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a wonderful lamp which burned under water, with which he was afterwards wont to amuse the Brandling family at Gosforth,-going into the fish-pond at night, lamp in hand, attracting and catching the fish, which rushed wildly towards the subaqueous flame.

Dr. Bruce tells of a competition which Stephenson had with the joiner at Killingworth, as to which of them could make the best shoe-last; and when the former had done his work, either for the humour of the thing, or to secure fair play from the appointed judge, he took it to the Morrisons in Newcastle, and got them to put their stamp upon it. So that it is possible the Killingworth brakesman, afterwards the inventor of the safety-lamp and the originator of the railway. system, and John Morrison, the last-maker, afterwards the translator of the Scriptures into the Chinese language, may have confronted each other in solemn contemplation over the successful last, which won the verdict coveted by its maker.

Sometimes he would endeavour to impart to his fellowworkmen the results of his scientific reading. Everything that he learnt from books was so new and so wonderful to him, that he regarded the facts he drew from them in the light of discoveries, as if they had been made but yesterday. Once he tried to explain to some of the pitmen how the earth was round, and kept turning round. But his auditors flatly declared the thing to be impossible, as it was clear that “ at the bottom side they must fall off !” “ Ah!” said George, “ you don't quite understand it yet.”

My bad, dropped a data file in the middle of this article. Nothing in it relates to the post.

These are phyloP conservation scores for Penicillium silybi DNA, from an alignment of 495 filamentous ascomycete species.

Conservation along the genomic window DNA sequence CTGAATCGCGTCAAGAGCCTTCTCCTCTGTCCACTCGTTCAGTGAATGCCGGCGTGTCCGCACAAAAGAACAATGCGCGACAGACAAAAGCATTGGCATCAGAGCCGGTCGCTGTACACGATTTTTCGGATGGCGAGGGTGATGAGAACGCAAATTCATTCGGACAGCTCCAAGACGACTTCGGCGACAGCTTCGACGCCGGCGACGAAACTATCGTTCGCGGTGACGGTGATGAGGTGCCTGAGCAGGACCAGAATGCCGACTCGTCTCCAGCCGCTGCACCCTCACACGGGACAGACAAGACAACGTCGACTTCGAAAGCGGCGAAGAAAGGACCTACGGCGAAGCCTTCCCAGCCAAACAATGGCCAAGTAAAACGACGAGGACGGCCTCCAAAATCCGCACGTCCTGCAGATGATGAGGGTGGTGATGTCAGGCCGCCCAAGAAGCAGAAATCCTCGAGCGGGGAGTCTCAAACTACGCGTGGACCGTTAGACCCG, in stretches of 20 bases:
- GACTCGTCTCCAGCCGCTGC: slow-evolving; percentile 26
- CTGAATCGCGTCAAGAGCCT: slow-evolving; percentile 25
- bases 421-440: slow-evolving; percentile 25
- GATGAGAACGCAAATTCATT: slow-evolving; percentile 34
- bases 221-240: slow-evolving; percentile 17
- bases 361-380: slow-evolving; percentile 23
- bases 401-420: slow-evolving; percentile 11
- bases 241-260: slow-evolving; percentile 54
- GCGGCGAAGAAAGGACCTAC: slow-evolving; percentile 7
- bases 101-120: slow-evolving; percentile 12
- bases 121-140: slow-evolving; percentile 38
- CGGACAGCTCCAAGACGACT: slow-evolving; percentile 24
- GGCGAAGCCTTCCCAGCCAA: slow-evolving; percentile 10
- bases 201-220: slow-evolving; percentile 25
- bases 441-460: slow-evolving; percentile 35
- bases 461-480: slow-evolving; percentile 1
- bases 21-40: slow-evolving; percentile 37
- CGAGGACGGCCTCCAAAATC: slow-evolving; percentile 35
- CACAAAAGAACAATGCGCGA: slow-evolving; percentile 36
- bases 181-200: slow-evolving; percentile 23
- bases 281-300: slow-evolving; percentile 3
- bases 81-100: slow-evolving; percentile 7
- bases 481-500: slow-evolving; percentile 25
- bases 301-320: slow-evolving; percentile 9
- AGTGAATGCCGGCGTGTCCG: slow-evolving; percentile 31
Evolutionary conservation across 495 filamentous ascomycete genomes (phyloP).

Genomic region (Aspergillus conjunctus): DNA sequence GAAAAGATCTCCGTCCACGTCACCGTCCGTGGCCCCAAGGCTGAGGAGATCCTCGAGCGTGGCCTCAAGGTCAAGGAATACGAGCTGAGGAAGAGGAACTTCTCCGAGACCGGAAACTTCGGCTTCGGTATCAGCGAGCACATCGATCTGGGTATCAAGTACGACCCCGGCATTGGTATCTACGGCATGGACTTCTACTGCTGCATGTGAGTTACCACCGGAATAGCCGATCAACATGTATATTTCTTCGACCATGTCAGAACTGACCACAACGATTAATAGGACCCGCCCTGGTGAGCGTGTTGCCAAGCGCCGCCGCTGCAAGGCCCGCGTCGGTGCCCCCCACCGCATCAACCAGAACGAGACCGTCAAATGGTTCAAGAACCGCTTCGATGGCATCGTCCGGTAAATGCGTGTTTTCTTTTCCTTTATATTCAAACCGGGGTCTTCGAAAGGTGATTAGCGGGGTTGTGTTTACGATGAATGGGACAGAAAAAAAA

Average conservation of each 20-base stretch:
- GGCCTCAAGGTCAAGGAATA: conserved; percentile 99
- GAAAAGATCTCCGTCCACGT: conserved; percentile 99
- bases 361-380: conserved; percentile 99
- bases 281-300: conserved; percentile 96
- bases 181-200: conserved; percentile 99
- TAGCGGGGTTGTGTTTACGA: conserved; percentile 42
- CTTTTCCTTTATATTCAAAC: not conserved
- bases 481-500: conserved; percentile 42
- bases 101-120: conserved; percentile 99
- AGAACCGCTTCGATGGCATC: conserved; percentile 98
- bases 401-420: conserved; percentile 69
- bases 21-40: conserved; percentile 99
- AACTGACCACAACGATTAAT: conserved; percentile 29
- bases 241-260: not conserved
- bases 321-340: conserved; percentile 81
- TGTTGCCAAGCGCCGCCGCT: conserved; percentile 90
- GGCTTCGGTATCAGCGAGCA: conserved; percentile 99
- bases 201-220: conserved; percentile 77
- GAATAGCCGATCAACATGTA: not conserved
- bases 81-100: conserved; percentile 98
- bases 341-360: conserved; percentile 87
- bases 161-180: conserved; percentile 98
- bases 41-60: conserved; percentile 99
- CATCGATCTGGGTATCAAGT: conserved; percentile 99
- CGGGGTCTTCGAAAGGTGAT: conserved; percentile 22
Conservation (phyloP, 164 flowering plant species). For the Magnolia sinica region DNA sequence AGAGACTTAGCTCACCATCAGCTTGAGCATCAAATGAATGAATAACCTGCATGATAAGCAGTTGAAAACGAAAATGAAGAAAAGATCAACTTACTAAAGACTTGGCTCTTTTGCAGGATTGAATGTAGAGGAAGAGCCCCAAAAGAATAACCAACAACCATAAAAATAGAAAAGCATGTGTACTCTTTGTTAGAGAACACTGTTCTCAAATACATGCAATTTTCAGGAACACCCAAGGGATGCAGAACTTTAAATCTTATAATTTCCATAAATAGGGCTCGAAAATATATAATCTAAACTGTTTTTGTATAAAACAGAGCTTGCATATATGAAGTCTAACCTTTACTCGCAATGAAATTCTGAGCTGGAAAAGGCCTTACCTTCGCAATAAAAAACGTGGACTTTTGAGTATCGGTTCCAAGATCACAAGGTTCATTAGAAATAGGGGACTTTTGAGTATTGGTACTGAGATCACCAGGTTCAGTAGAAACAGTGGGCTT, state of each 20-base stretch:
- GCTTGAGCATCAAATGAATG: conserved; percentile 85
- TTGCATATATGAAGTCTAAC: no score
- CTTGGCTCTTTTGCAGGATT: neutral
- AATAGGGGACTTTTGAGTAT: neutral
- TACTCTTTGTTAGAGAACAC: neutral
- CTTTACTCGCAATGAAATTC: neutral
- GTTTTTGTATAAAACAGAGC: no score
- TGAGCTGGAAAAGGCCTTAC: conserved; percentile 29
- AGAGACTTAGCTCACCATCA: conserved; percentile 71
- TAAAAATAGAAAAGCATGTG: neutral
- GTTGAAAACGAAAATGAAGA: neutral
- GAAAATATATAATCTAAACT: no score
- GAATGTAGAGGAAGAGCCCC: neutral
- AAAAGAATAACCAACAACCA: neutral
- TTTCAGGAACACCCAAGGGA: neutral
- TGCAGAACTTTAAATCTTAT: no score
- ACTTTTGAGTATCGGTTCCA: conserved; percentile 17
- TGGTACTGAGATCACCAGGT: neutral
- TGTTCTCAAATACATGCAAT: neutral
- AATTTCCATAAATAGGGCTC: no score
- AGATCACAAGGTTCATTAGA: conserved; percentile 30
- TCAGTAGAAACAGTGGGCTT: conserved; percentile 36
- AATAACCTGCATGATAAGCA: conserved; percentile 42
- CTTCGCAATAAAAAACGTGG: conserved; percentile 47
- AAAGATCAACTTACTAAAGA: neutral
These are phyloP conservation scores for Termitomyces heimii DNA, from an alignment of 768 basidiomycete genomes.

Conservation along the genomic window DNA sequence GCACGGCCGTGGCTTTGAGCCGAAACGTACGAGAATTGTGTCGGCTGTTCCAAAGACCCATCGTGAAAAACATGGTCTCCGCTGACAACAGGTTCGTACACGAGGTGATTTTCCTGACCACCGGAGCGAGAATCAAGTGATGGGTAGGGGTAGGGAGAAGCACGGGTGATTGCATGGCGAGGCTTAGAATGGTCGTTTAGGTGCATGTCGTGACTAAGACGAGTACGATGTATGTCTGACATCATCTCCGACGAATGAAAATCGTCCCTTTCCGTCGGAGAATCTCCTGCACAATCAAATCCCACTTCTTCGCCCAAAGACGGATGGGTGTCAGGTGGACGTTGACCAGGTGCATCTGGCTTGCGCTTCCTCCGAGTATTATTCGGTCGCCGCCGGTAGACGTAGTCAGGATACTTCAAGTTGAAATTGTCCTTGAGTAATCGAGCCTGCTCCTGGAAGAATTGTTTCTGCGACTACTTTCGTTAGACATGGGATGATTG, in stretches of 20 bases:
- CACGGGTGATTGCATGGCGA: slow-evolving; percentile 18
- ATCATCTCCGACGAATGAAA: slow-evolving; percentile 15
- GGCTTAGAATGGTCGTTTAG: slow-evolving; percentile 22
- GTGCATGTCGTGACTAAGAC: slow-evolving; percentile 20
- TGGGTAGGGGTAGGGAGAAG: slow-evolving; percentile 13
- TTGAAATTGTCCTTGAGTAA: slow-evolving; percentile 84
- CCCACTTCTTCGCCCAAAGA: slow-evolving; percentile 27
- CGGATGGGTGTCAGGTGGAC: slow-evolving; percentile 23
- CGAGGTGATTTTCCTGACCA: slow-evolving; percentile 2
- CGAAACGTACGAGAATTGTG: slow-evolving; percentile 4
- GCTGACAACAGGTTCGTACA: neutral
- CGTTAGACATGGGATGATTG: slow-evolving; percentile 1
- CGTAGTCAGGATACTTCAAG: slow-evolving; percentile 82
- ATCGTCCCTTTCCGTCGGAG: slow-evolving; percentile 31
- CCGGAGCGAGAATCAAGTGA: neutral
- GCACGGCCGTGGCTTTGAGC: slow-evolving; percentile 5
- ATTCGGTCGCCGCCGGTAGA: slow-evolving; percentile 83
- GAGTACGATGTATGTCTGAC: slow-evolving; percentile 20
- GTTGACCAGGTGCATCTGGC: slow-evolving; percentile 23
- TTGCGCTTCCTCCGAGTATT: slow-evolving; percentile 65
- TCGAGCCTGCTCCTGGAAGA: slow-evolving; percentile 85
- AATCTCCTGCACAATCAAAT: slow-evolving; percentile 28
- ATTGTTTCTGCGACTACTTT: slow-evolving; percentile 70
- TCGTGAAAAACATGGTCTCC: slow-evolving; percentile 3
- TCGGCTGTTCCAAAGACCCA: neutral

In elastic muscular vigour, George Stephenson was now in his prime, and he still continued to be zealous in measuring his strength and agility with his fellow-workmen. The competitive element in his nature was strong; and his success was remarkable in these feats of rivalry. Few, if any, could lift such weights, throw the hammer and putt the stone so far,

ver so great a space at a standing or running leap. One

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day, between the engine hour and the rope-rolling hour, Kit Heppel challenged him to leap from one high wall to another, with a deep gap between them. To Heppel's surprise and dismay, George took the standing leap, and cleared the eleven feet at a bound. Had his eye been less accurate, or his limbs less agile and sure, the feat must have cost him his life.